I have been reading graphic novels since the experience was transformed, for me, by Frank Miller’s masterpiece ‘Batman: The Dark Knight Returns’ in 1986.
Or at least that proved to be my catalyst towards reading ‘bigger’ comic strip stories. Having graduated from classic British children’s funnies, comics like ‘The Beano’ and ‘Shiver & Shake’ to the voracious consumption and repeated re-reading of any American superhero comics I could get my hands on (Marvel & DC of course). Although ‘Commando’ was another popular title with boys like me in the late 70’s, I managed to miss key titles like 2000AD when it started in the UK in ’77.
Anyway from Miller’s masterpiece my interest grew (at least as extensively as finances allowed) to me discovering Alan Moore’s own masterpiece, ‘Watchmen’ and Dave Sim’s enormous ‘Cerebus’ saga, spanning 300 issues, 6000 pages and 26 years of creative output. I was also still collecting a range of titles, superheroes included.
As more and more titles of genuine quality have made it to the market, I have read those in preference to the superheroes, although storylines in that genre have grown-up enormously in recent years too.
So although I have been reading ‘Palomar’ by Gilbert Hernandez in between novels, I have also been reading other titles.
Y The Last Man by Brian Vaughan
I have been reading this in a series of trade paperbacks, 1-3 in this series so far (equivalent to original issues 1-17). The concept of this story initially interested me the most. At a certain single point in time in 2002, every man on the planet dies (almost instantly) from a plague of unknown origin. With the exception of one man, Yorik Brown, this story follows his life from that point forward. There are unsurprisingly conflicting forces among the women populating the planet, and even those who don’t immediately want him dead on learning of his existence may not all have his best interests at heart. In fact it appears he has become the single most significant piece in a power struggle which is beginning to be revealed as the story unfolds.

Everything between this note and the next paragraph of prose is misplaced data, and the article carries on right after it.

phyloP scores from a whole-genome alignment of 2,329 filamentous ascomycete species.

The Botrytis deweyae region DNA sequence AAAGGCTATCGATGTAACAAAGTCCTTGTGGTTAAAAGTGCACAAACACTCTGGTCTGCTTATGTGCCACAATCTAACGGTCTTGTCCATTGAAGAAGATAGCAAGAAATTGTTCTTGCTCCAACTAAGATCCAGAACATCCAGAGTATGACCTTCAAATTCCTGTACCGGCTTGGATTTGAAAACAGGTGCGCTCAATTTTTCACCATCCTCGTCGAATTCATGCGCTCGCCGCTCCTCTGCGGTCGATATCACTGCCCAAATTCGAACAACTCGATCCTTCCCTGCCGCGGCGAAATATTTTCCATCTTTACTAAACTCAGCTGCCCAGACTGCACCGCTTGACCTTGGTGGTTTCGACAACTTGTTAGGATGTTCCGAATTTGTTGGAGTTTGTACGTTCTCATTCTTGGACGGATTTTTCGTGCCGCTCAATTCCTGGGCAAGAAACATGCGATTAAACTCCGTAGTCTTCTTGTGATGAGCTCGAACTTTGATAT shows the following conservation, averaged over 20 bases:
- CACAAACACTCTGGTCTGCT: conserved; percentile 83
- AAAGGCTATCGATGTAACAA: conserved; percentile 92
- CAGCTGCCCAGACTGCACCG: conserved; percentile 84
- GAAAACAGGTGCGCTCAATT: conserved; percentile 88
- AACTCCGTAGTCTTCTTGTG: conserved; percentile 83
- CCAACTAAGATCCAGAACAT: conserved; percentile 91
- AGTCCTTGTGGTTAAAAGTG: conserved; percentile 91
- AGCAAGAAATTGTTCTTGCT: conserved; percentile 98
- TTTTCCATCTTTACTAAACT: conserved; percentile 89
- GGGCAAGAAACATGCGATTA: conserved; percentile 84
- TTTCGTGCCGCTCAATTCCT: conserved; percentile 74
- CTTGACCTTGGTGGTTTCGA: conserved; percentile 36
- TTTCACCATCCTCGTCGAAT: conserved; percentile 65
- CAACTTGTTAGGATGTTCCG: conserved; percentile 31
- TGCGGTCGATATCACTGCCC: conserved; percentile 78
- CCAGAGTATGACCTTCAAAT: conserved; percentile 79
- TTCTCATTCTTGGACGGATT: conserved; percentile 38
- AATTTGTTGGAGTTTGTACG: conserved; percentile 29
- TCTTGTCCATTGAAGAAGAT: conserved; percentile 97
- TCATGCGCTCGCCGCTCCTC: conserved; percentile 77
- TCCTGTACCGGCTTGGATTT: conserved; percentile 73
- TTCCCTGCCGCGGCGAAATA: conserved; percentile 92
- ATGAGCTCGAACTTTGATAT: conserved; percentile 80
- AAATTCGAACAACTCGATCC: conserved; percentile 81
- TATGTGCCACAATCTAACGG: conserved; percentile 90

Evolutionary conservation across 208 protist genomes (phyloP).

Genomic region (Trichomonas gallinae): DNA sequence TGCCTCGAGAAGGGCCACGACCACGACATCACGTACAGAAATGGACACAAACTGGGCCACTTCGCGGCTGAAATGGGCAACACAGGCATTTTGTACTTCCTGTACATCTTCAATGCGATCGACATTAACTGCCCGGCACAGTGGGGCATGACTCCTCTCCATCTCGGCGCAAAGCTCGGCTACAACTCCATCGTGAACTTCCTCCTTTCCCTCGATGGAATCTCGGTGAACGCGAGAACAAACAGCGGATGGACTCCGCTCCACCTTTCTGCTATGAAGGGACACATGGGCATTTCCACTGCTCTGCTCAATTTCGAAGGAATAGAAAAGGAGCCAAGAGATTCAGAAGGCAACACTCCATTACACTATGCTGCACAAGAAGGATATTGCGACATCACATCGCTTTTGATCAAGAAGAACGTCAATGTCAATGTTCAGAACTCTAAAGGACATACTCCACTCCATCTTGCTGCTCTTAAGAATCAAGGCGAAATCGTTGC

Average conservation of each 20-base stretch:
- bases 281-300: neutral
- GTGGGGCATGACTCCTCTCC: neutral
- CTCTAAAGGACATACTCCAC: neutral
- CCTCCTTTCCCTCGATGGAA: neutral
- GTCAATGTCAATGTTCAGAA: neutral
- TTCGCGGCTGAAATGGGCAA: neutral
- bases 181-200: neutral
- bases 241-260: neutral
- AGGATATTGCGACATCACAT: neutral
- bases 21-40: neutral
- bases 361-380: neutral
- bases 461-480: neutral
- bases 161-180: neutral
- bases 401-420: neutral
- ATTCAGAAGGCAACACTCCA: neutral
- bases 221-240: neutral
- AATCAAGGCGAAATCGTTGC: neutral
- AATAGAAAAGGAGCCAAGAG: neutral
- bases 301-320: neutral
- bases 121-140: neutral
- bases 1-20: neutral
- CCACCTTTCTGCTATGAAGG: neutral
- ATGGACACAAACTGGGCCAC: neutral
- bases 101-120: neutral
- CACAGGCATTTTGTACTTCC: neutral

The art is not the most sophisticated or inspired I’ve seen in comic books, and this can be an important factor in conveying the emotional tone of the story. One only needs to think of work by someone like Bill Sienkiewicz (‘Elektra: Assassin'[with Frank Miller], ‘Stray Toasters’, etc.) to understand the powerful influence the artists style can have on the work as a whole. However in this case Pia Guerra (pencils) and José Marzán, Jr. (inks) do a workmanlike job of moving the story along and the best that can be said for their contribution is that they don’t get in the way of the writing.
So far the plot ideas have held sufficient promise to keep me involved, if sometimes falling a little short in the execution. Some of the developments could have done with a little more exploration before moving Yorick onto the next challenge. That said I suppose in a life or death struggle no one should be hanging around…
I’ll stick with this one for at least one more volume, and that proves that despite it’s shortcomings it has enough going for it to hold it’s space in my over-crowded reading list.